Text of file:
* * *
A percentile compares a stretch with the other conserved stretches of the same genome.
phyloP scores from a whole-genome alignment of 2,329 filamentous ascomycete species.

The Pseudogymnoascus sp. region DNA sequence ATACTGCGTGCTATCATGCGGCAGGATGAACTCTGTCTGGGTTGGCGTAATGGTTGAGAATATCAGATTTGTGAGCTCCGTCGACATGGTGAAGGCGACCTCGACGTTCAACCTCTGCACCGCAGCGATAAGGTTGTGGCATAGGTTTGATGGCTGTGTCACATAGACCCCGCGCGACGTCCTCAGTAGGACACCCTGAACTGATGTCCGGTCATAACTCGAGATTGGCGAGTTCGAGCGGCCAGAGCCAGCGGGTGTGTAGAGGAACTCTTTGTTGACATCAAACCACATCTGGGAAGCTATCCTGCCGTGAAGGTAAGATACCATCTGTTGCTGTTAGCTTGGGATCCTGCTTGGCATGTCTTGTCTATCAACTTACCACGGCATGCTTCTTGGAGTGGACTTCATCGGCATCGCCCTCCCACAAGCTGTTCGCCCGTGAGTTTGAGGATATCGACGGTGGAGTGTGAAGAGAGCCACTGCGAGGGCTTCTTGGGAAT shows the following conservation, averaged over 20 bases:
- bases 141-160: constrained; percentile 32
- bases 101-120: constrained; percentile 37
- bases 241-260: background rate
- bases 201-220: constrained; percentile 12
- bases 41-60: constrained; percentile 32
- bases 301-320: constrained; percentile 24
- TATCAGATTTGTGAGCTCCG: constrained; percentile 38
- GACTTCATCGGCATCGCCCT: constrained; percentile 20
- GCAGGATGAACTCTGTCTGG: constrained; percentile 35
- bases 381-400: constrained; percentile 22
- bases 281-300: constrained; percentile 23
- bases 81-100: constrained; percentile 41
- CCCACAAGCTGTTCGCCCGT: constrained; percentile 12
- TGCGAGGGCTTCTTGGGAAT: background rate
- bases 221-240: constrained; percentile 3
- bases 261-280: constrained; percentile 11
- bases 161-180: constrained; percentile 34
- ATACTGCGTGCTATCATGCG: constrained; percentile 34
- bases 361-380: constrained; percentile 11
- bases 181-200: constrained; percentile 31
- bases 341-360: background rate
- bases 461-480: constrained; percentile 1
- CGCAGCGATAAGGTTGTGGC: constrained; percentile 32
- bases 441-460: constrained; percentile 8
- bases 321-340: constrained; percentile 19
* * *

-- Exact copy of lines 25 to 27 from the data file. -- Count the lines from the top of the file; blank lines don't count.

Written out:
- bases 461-480: constrained; percentile 1
- CGCAGCGATAAGGTTGTGGC: constrained; percentile 32
- bases 441-460: constrained; percentile 8